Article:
Getting a grip on complex systems
The Institute for Complex Molecular Systems (ICMS) of the Eindhoven University of Technology (TU/e) is happy to invite you to a one-day symposium entitled, Getting a grip on complex systems. This event will be organized on November 8, 2023, in Ceres 0.31 at TU/e.
Please register via this link before October 31st.
The goal of this event is to highlight recent advances in complex networked systems from both the Network Science and the Dynamics and Control perspective, to highlight relevant research topics in both domains, identify common challenges and to foster collaborations. The focus area Grip on Complexity of the Institute for Complex Molecular Systems (ICMS) at the Eindhoven University of Technology (TU/e) aims at fundamental understanding of complex networked systems from two important complementary points of view: Network Science, and Dynamics and Control. In Network Science, networks are typically complex and the dynamics relatively simple, while in Dynamical Systems & Control, the dynamics is typically complex, while the networks are relatively simple. Thus, building bridges between these areas will enhance and advance the study of complex dynamics on complex networks.
Complex networked systems consist of many components that are all connected to each other. Although these mutual interactions are often simple and predictable, on the scale of the entire system emergent and unpredictable behavior arises. Due to external influences, a complex system, sometimes quite suddenly, can also become “completely new”. Complex networked systems are all around us: big ones, such as the climate, the Internet and the global economy, and smaller ones, such as local transport networks, traffic and our own body and brain.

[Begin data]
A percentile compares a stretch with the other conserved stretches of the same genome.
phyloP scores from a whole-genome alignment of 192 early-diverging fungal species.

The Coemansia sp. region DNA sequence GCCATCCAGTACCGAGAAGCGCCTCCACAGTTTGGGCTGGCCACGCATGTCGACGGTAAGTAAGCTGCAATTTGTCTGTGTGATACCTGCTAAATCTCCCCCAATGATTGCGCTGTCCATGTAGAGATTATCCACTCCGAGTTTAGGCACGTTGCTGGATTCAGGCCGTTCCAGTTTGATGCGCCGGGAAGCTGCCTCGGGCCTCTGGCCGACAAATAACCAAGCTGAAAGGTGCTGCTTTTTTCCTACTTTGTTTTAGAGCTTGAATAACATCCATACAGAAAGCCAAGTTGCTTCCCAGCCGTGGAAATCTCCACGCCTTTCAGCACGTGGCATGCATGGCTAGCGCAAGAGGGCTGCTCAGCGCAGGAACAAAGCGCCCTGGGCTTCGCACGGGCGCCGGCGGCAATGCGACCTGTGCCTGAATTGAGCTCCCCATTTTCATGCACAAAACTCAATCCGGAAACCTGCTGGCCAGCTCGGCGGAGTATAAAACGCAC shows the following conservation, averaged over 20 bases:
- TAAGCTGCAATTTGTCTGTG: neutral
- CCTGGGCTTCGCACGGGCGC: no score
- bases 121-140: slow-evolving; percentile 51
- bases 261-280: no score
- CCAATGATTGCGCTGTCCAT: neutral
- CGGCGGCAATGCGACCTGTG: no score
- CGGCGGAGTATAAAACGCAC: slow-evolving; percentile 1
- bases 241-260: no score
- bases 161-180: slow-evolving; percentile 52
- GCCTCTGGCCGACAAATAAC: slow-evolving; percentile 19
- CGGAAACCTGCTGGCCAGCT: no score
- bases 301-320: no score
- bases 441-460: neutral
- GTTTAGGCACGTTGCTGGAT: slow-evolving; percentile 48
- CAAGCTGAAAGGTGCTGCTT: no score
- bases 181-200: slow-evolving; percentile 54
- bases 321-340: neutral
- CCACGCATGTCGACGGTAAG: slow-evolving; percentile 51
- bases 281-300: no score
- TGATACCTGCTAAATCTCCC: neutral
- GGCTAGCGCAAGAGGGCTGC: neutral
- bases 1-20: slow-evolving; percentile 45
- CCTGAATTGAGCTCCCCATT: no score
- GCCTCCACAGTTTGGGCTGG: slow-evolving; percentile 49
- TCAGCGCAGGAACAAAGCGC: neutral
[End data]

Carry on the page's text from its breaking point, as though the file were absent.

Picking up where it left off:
The complexity of such systems lies both in their complex infrastructure (the network) and the highly interconnected processes that happen on it. These two levels require different techniques for modeling, network science for the infrastructure and dynamics and control theory for the processes. The combination of these two approaches provides a better understanding of the complex system. Understanding this complexity can teach us to recognize earlier turning points in complex systems and to influence and control undesired behavior in clever ways; here one may recognize the ubiquitous ‘analysis and synthesis’ question in complexity science. It also will enable us to design complex networked systems with extremely useful applications, such as smarter materials or stable power networks with thousands of small and volatile producers.